The Missouri Legislative session only has a few more days to run. Conservatives passed a much needed Tax Cut by overriding Nixon’s veto of the bill. The tax cuts will affect small businesses and individual taxpayers the most.
Unfortunately, many other bills are hung in committees, held hostage by RINOs who dare not offend their liberal constituents. They care not for their conservative supporters.
Here is the run-down on some of the more popular bills. It’s possible one or two may break loose and make to the the floor for their final votes. If so, expect Nixon to vote each one.
The first item is the Impeachment of Governor Jay Nixon. Three separate bills of impeachment were submitted. All are sitting in the House Judiciary committee and they will likely remain there. None of the ‘Pub committee members have the guts to bring the bills to a vote, much less allow them to reach the House floor. Those members, all lawyers, are using legal reasoning to block the bills. Impeachment is NOT a criminal charge—it’s a political charge, but the lawyers in the committee refuse to consider that position.
Right-to-Work. Dead. However, it is still possible that Paycheck Protection, a separate bill, may be voted upon this week.
House Majority Floor Leader John Diehl, R-St. Louis, said explicitly Thursday he does not believe Republicans the votes to send ‘right-to-work’ to the Senate. The bill was a chief priority of the conservative wing of the House Republican Caucus, including House Speaker Tim Jones. Instead, labor eyes are turned to the Senate, where lawmakers are expected to return to the ‘paycheck protection’ bill. The legislation would require annual authorization for public labor unions to use dues and fees to make political contributions, and consent for withholding earnings from paychecks. — PoliticMO Newsletter, May 12, 2014.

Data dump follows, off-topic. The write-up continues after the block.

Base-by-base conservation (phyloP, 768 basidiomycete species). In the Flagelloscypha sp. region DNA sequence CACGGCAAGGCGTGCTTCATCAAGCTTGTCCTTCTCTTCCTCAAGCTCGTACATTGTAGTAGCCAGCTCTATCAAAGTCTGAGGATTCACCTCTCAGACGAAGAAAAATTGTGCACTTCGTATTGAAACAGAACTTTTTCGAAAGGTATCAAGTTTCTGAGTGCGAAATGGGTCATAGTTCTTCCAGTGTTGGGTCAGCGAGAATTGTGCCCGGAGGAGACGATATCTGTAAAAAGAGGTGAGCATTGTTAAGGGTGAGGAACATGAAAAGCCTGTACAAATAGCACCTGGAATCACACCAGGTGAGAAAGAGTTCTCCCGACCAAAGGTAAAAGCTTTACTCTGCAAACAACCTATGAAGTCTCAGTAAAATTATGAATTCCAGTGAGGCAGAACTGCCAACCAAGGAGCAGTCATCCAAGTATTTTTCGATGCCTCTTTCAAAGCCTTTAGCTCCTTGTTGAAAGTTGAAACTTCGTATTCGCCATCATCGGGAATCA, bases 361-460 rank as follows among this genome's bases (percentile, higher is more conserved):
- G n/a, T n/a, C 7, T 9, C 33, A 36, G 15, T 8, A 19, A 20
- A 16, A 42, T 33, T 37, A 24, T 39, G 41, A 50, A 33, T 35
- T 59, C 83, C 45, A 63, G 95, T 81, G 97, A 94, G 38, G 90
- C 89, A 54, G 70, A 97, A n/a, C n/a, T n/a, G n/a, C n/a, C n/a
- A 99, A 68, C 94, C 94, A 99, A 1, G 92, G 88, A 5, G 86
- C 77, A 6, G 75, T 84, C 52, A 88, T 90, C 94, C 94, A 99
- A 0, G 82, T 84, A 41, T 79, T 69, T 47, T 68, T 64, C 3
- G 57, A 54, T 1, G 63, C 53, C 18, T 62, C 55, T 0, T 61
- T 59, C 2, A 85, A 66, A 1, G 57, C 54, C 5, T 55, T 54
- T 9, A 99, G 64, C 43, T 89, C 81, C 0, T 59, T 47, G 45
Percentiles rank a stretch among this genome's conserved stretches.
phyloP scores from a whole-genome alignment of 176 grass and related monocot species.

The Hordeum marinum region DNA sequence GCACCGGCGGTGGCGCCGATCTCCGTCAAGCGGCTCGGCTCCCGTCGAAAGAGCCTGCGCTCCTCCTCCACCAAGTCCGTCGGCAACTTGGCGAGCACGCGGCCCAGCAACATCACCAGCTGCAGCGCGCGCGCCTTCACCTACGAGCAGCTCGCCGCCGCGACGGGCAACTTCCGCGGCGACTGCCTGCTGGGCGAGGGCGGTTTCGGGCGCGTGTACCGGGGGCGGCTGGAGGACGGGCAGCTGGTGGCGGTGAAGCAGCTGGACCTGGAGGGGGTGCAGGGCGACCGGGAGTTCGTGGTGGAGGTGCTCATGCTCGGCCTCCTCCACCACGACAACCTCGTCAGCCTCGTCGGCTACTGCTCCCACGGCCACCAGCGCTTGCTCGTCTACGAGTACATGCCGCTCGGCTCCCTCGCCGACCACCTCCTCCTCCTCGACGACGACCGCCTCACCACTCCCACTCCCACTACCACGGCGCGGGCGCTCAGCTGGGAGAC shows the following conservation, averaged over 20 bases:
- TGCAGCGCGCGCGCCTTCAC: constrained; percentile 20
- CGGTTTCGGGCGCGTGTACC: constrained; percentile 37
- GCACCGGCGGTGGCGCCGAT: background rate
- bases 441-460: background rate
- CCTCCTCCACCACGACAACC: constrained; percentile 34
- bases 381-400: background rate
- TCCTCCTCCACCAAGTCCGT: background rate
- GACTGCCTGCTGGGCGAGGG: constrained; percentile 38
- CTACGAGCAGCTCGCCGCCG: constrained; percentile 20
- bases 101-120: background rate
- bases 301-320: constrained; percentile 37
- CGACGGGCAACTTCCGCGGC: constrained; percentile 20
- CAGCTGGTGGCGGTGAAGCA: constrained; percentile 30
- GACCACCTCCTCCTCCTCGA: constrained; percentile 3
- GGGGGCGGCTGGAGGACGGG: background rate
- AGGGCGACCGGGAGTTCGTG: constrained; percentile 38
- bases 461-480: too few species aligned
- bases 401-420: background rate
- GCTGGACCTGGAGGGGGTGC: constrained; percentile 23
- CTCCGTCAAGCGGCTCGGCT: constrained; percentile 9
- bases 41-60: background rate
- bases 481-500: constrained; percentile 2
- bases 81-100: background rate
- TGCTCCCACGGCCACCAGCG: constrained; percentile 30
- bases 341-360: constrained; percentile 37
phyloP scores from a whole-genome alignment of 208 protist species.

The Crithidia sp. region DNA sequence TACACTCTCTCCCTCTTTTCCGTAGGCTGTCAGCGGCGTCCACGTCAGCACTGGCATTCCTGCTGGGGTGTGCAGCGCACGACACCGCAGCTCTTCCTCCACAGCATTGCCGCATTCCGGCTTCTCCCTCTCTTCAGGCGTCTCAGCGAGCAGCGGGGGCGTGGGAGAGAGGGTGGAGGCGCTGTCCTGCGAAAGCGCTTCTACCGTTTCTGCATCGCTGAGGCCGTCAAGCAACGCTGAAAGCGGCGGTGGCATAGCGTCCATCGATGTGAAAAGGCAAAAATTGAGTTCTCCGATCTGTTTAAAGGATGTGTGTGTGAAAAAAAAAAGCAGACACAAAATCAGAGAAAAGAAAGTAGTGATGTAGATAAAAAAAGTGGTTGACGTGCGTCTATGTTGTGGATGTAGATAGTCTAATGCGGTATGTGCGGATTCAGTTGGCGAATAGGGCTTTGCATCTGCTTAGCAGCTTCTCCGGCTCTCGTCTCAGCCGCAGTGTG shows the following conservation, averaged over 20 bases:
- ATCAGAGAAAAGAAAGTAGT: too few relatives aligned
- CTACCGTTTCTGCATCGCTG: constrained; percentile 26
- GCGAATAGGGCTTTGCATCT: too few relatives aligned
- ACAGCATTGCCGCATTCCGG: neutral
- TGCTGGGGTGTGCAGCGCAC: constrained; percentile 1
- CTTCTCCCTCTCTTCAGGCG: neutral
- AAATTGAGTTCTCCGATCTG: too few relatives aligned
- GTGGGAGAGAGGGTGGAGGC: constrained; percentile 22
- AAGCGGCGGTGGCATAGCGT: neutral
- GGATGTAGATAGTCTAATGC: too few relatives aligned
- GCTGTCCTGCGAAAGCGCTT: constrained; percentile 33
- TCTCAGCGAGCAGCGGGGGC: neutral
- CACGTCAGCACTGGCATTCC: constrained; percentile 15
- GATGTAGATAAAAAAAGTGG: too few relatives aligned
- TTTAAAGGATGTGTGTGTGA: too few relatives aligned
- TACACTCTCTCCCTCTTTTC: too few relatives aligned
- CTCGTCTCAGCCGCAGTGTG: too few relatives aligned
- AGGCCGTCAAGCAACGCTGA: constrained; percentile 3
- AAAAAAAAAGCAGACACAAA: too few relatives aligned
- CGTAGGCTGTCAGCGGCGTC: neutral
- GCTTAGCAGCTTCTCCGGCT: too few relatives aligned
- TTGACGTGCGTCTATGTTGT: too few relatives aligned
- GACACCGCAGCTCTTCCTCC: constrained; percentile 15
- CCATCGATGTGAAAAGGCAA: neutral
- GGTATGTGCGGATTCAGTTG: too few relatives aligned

Voting Bills. There are two Voting bills in the Legislature that may get final attention this session. One will be presenting a Constitutional amendment to the voters to require photo-ID for anyone voting in Missouri. Voter-ID has been under attack in the state and this effort is another plan to strengthen our battle against liberal vote fraud in St. Louis, Kansas City and other locales in the state.
The other bill would be to authorize early voting. This is another attempt by democrats to provide a means for more vote fraud. Urge you Legislators to vote NO on this provision.
Second Amendment Protection Act. This one, too, is hung in a House Committee. Ron Calzone in his May 10th, 2014, Missouri First newsletter reports:
Five legislators hold the fate of SAPA, the Second Amendment Preservation Act in their hands.
That’s how many members of an 8 person committee are needed to sign a Conference Committee Report that will take most of the teeth out of HB 1439 and send if back to the Senate, where it will probably die.